We're up to our third campaign add-on for September's wonderfully colorful and gun-filled Borderlands 2. Like the previous two DLCs that focused on one personality—Captain Scarlett followed by Mr. Torgue—Sir Hammerlock's Big Game Hunt leads you into various dangers thanks to one well-articulated individual: Sir Hammerlock.
What was meant to be your weekend shootout expedition with Hammerlock gets sidetracked by Hyperion's Professor Nakayama. See, he was a huge Handsome Jack supporter, and not too keen on the vault hunter(s) who defeated him. So before you can go hunt this new continent's biggest game, you'll have to stop the latest psycho Borderlands has introduced you to.
I've played a good chunk of Sir Hammerlock's Big Game Hunt, so I thought I'd share a few details before the newest content releases to the public. Here are some noteworthy highlights.
If you've already completed Borderlands 2's main game, the last two campaign DLCs might have felt like a breeze. They certainly did for me. But Gearbox took notice, and made Sir Hammerlock's Big Game Hunt a hell of a lot tougher. It'll be an actual challenge to fight through mobs of enemies. In fact, you'll have to be at least level 30 just to tackle the thing.
The more appropriate difficulty scale is partly to do with new enemies, specifically one new enemy type. In Sir Hammerlock's Big Game Hunt, you'll be exploring a new continent—called Aegrus—full of mountains and swamps. But Aegrus doesn't just bring a new aesthetic appeal; it's riddled with new enemies, too.
The swampy greens and mountainous browns are overrun by savages. Savages are basically like bandits. They look like headdressed, tattooed, spear-and-shield-equipped bandits. They even evolve like bandits do when you don't kill them fast enough. Midgets still jump up behind you while squealing in that adorably terrifying way. You know the one.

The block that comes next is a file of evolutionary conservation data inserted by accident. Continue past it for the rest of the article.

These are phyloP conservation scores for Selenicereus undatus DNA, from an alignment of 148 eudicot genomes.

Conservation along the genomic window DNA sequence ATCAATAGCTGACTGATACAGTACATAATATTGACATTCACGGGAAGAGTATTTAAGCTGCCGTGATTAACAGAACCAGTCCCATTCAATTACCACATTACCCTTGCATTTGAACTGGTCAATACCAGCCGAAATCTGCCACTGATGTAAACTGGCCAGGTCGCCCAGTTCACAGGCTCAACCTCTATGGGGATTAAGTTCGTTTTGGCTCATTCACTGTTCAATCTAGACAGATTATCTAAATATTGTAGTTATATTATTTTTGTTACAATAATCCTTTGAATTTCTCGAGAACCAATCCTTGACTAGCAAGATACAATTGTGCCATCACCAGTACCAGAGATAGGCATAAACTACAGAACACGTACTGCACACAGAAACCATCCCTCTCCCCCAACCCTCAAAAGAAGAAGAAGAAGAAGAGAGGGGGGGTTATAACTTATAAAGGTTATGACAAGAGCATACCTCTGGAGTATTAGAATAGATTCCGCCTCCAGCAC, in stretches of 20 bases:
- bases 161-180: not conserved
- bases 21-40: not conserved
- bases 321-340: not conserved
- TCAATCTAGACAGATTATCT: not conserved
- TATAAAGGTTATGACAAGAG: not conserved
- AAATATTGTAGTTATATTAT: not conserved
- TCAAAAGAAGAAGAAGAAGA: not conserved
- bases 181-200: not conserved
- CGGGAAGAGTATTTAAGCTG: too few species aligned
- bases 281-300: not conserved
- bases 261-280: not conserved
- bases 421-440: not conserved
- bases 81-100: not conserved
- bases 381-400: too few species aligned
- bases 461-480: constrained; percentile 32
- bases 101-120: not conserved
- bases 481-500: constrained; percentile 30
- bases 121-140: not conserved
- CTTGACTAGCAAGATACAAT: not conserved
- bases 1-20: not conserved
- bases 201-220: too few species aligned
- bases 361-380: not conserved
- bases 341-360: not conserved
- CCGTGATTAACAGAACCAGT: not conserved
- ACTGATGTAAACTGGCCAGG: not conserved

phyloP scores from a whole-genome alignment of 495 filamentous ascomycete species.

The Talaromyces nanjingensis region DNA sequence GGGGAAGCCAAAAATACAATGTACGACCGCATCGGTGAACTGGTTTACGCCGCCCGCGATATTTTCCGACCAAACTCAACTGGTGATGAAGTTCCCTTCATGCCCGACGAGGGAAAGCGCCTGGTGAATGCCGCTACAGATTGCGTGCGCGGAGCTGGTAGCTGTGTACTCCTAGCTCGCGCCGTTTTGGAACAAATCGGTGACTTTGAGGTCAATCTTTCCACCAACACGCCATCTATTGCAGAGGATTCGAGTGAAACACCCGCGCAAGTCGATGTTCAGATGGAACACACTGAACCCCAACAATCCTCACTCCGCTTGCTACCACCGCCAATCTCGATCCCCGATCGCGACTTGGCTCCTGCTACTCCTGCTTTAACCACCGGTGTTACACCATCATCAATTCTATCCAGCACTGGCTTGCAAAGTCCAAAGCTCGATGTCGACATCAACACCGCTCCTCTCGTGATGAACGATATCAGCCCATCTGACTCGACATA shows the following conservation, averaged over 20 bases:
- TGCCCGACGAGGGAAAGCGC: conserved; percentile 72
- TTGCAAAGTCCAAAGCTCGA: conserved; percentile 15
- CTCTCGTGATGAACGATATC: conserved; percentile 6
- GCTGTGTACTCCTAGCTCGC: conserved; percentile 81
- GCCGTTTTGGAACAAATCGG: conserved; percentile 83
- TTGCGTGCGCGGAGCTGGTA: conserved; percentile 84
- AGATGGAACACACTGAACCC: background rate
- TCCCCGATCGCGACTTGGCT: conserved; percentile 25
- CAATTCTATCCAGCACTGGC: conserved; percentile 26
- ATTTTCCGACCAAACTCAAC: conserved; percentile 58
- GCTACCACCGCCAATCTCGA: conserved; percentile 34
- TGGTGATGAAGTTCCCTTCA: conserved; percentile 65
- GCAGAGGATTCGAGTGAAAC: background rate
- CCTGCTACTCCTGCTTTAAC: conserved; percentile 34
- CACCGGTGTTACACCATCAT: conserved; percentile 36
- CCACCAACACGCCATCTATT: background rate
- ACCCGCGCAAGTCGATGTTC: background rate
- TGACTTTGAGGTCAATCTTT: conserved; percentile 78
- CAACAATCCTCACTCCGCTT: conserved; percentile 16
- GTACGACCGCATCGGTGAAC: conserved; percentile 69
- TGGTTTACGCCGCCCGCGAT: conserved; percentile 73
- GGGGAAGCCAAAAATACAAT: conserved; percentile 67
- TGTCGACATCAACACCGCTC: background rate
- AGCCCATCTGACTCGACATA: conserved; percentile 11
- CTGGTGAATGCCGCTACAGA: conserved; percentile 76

But these tribes of savages doesn't behave exactly like bandits do. Because they've got a chief. Chiefs can heal their friends, themselves, and send out powerful attacks (fire or slag, for instance) to slash at your health bar.
Giving one enemy type this much power means one important difference for you: you'll have to focus all of your gunfire on this target first, unless you want to unload your clip into a bandit-style savage only to see his health bar reset thanks to these pesky witchdoctor-types. They'll buff their friends while debuffing you, which results in nasty effects like slowing you down.
Then there are big, flying things called Spores. They hover above you, dropping mini, kamikaze versions of themselves onto your head. Scaylions are Varkid-like, bug creatures. Together these new enemies make up what feels like a fresh Borderlands experience.
I really wish I could tell you the new vehicle is the two-seater motorbike we saw in Mr. Torgue's Campaign of Carnage. And I really wish I didn't have to tell you that the actual new vehicle is a fanboat. The fanboat is all too similar to the sand skiff we saw in Captain Scarlett and Pirate's Booty. Sure, it maneuvers seamlessly between all possible directions within the 360 degree span quite a bit smoother than the sand skiff. And sure, its got a flamethrower and a corrosive acid launcher. But it still controls quite a bit like the sand skiff.